Guttural Pouch Infections in Horses

May 21, 2007 (published) | February 25, 2020 (revised)

A structure in the horse’s respiratory system called the guttural pouch is unique to equine animals and a few other species. It is a pouch or pocket off of the respiratory tract in the horse’s throat area, adjacent to the Eustachian tube. Some people believe the function of these guttural pouches is to allow the arteries that carry blood to the brain to be cooled during intensive exercise because the pouch is lined by a thin membrane that covers the internal carotid artery. These pouches contain major arteries and nerves.

Multiple diseases can occur in the guttural pouch. The most common is a secondary infection after a strangles infection, which is bacterial. The pouch can fill with infectious material and the horse can continue to spread the infection to other horses even after the horse has no clinical signs. Treatment requires flushing the guttural pouch and packing it with antibiotics.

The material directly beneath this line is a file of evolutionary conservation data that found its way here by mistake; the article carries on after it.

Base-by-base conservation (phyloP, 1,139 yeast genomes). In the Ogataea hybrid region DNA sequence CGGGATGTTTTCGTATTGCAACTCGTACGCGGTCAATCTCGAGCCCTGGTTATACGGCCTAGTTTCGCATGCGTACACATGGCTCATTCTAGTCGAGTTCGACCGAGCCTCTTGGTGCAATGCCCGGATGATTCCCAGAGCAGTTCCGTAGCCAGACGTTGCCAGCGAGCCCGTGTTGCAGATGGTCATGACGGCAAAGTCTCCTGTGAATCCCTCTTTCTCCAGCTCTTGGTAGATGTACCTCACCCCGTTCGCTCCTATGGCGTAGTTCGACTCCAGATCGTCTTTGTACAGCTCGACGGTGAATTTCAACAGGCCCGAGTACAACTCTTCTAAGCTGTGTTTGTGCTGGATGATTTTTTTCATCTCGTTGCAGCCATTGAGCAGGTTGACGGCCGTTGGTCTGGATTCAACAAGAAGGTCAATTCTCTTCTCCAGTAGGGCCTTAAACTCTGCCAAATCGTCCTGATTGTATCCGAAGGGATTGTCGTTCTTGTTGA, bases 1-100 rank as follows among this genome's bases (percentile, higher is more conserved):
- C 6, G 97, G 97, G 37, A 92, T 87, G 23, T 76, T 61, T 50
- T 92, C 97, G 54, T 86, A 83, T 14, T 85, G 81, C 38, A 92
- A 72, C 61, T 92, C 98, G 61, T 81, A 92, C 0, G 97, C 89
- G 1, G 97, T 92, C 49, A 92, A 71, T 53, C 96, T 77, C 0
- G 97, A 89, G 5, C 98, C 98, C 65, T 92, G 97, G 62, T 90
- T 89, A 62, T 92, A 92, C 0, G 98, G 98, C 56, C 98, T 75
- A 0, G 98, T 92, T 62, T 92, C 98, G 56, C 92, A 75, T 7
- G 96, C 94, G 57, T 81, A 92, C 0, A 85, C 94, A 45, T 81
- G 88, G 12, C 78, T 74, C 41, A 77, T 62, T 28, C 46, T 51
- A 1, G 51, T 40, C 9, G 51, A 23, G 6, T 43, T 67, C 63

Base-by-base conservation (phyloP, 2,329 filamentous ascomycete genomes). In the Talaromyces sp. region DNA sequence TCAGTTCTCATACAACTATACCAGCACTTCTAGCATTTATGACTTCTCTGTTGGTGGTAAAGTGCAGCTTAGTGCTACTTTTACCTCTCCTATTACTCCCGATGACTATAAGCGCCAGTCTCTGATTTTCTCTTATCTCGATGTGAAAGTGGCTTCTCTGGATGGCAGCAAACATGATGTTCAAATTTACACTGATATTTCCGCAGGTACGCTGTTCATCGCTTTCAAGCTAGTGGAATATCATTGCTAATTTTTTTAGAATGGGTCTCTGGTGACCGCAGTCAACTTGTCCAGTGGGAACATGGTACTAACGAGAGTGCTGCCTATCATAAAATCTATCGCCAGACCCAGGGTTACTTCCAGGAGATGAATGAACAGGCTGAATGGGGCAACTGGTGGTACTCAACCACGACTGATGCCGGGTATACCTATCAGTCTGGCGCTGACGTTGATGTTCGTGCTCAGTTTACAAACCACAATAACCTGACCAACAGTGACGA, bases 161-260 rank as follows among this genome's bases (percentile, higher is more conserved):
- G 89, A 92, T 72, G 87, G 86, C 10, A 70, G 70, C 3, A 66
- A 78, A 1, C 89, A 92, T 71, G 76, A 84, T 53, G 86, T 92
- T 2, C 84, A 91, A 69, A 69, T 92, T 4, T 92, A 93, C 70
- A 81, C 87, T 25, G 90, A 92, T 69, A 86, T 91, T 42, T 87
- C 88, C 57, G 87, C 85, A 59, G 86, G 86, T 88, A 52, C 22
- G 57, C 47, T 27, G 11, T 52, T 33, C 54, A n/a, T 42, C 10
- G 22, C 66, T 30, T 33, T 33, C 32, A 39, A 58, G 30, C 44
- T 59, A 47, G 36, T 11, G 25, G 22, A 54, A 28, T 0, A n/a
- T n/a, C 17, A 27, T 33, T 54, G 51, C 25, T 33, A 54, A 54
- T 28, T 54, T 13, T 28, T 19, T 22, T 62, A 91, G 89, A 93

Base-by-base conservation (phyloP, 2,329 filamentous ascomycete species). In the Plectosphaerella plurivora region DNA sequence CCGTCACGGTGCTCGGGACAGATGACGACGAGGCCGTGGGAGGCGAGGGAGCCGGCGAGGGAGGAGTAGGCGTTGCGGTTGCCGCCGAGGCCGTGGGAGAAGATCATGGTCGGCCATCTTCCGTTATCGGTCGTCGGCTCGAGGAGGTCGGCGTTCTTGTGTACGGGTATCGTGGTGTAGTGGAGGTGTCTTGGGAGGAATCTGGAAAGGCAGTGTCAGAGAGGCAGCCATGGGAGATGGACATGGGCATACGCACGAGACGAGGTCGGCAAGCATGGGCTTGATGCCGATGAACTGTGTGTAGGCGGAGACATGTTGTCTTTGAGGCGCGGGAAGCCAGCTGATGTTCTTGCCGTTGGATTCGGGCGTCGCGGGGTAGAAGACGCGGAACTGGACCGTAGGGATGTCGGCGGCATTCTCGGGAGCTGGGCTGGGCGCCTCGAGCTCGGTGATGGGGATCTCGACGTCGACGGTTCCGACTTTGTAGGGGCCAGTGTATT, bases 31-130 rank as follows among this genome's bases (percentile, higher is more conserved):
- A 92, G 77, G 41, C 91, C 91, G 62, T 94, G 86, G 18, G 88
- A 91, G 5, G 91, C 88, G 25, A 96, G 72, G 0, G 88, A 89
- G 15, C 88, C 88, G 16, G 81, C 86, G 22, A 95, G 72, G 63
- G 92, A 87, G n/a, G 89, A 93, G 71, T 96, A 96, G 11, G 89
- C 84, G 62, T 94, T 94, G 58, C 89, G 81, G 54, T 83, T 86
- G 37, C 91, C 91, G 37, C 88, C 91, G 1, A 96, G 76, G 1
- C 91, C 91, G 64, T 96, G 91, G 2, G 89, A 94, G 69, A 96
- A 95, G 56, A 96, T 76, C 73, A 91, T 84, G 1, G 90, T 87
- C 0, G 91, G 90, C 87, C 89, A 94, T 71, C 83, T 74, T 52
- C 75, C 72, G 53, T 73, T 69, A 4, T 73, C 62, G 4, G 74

Another concern with the guttural pouch is a fungal infection called guttural pouch mycosis. Dr. Nathan Slovis indicates this infection can be a life-threatening disease as the internal carotid artery that I mentioned is only covered by a thin membrane. If the fungus destroys the membrane and artery, severe and even deadly bleeding can occur. The fungus can also affect some of the cranial nerves in the area and can lead to difficulty eating and swallowing. Treatment for the fungal infection usually requires surgery as treating this particular infection with antifungal medications are usually not effective. The best treatment is surgery in which a balloon is inserted in the artery to block the blood supply to the fungus. Without a blood supply, the fungus will die. So if your horse has a nasal discharge, especially if it is bloody, call your vet for an exam of the guttural pouches

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